1. Suppose a teacher calls and informs Jane that her son Warren is struggling with math and requires additional support. Which of the following is Jane likely to focus on?
a. role expectation
b. role performance
c. role conflict
d. role strain

 

 

ANS:  B                    PTS:   1                    REF:   page 121        BLM:  Higher Order

 

  1. Suppose Beth’s dance concert falls on a night when her mother is working. Although her mother is uncertain how it will be possible, she tells Beth that she will be there. What is the mother’s behaviour an example of?
a. role expectation
b. role performance
c. role conflict
d. role strain

 

 

ANS:  A                    PTS:   1                    REF:   page 121        BLM:  Higher Order

 

  1. Mark works as a CEO for a global company and travels at least two weeks every month. Which of the following groups in Mark’s life is likely to be most adversely affected by his employment?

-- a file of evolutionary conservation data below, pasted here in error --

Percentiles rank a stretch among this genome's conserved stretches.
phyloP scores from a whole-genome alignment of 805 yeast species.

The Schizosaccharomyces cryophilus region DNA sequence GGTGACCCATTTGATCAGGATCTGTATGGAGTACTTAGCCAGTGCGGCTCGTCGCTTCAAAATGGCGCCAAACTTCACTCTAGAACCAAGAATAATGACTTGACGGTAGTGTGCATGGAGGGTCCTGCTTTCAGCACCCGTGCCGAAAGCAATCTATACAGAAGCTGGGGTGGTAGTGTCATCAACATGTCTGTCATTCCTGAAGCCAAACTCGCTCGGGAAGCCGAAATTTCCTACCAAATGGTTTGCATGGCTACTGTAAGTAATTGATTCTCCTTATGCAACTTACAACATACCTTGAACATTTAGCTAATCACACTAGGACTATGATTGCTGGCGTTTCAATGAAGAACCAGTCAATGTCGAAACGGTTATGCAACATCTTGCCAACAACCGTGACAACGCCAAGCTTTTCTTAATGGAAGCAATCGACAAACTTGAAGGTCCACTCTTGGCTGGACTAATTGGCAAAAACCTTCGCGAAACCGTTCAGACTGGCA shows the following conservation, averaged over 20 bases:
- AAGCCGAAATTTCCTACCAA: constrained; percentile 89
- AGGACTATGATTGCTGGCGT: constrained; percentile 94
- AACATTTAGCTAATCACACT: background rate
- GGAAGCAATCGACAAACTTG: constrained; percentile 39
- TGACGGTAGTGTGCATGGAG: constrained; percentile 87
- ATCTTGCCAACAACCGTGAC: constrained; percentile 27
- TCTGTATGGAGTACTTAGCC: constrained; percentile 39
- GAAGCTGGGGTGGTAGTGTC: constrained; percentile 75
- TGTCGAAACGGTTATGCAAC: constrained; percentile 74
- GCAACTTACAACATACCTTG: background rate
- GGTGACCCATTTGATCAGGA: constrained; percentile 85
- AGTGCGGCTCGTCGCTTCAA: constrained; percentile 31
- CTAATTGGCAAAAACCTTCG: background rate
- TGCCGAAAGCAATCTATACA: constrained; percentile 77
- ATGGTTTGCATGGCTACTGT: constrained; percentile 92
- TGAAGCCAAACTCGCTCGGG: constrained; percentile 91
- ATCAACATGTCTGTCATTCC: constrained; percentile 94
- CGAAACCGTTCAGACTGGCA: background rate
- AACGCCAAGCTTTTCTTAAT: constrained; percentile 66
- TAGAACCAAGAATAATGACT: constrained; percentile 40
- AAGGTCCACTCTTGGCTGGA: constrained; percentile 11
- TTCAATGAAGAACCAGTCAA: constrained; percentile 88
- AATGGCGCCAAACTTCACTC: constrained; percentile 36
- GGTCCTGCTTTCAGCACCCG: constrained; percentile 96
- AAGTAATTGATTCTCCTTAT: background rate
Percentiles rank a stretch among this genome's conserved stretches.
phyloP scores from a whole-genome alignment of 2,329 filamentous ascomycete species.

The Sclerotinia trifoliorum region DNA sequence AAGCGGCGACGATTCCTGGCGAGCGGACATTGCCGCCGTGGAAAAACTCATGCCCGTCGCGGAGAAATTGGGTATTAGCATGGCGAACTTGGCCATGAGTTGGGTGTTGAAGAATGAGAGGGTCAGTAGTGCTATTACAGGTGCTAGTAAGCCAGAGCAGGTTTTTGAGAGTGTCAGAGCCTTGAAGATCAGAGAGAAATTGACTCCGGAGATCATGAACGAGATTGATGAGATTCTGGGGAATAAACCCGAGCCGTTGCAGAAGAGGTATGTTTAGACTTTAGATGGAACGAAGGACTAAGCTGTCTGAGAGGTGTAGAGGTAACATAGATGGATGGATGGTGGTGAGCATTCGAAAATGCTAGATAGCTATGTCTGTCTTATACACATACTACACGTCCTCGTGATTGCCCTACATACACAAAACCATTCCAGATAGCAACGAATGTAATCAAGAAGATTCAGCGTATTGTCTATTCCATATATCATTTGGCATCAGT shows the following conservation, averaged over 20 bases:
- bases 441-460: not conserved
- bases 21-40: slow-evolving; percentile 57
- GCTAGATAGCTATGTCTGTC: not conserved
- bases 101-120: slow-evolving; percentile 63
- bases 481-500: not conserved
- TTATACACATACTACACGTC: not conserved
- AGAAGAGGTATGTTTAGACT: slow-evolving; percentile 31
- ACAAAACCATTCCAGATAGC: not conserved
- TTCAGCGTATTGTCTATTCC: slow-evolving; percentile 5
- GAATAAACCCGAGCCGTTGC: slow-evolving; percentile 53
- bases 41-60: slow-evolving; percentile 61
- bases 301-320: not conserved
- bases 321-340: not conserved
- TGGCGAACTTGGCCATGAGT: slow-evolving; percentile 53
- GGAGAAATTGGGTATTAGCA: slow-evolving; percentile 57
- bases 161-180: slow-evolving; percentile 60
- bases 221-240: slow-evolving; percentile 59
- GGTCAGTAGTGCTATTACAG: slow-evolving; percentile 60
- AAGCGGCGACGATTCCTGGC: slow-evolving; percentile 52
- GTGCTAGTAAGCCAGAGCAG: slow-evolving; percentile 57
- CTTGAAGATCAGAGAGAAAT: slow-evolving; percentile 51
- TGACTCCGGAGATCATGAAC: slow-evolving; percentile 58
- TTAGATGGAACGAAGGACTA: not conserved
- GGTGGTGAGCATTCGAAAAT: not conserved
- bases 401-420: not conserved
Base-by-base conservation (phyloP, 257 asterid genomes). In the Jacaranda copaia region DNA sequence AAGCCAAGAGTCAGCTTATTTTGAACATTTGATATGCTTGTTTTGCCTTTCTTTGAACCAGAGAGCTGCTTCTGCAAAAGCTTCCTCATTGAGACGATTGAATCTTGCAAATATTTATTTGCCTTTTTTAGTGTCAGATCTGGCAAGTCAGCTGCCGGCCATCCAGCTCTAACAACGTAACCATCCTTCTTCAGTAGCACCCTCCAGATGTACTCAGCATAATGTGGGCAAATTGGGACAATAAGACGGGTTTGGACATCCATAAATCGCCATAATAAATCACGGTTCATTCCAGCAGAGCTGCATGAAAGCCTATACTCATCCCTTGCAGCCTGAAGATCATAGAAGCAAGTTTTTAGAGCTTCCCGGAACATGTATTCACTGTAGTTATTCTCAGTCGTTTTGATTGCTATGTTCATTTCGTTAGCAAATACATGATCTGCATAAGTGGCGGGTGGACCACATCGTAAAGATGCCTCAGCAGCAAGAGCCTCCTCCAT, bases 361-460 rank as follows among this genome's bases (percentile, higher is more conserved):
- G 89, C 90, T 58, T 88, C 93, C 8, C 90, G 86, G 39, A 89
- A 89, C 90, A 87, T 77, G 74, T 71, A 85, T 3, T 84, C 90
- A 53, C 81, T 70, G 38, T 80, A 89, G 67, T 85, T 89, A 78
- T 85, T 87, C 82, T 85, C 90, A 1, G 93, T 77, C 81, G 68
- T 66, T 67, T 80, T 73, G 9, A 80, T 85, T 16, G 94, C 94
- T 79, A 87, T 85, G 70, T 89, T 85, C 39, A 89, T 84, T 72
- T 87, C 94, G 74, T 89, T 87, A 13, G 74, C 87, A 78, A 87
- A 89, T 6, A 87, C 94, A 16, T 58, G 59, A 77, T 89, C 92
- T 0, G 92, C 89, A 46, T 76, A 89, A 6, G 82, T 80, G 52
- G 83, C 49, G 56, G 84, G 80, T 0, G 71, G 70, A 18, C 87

a. primary groups
b. secondary groups
c. work colleagues
d. emergent social institutions

 

 

ANS:  A                    PTS:   1                    REF:   page 124        BLM:  Higher Order

 

 

  1. Which of the following argues that the organization of economic production is the most important structural aspect of society?
a. Karl Marx
b. Emile Durkheim
c. Erik Erikson
d. Robert Park

 

 

ANS:  A                    PTS:   1                    REF:   page 118        BLM:  Remember

 

  1. Which statement reflects a conflict perspective on social structure?
a. Social structure creates order and predictability.
b. Social structure is important for human development.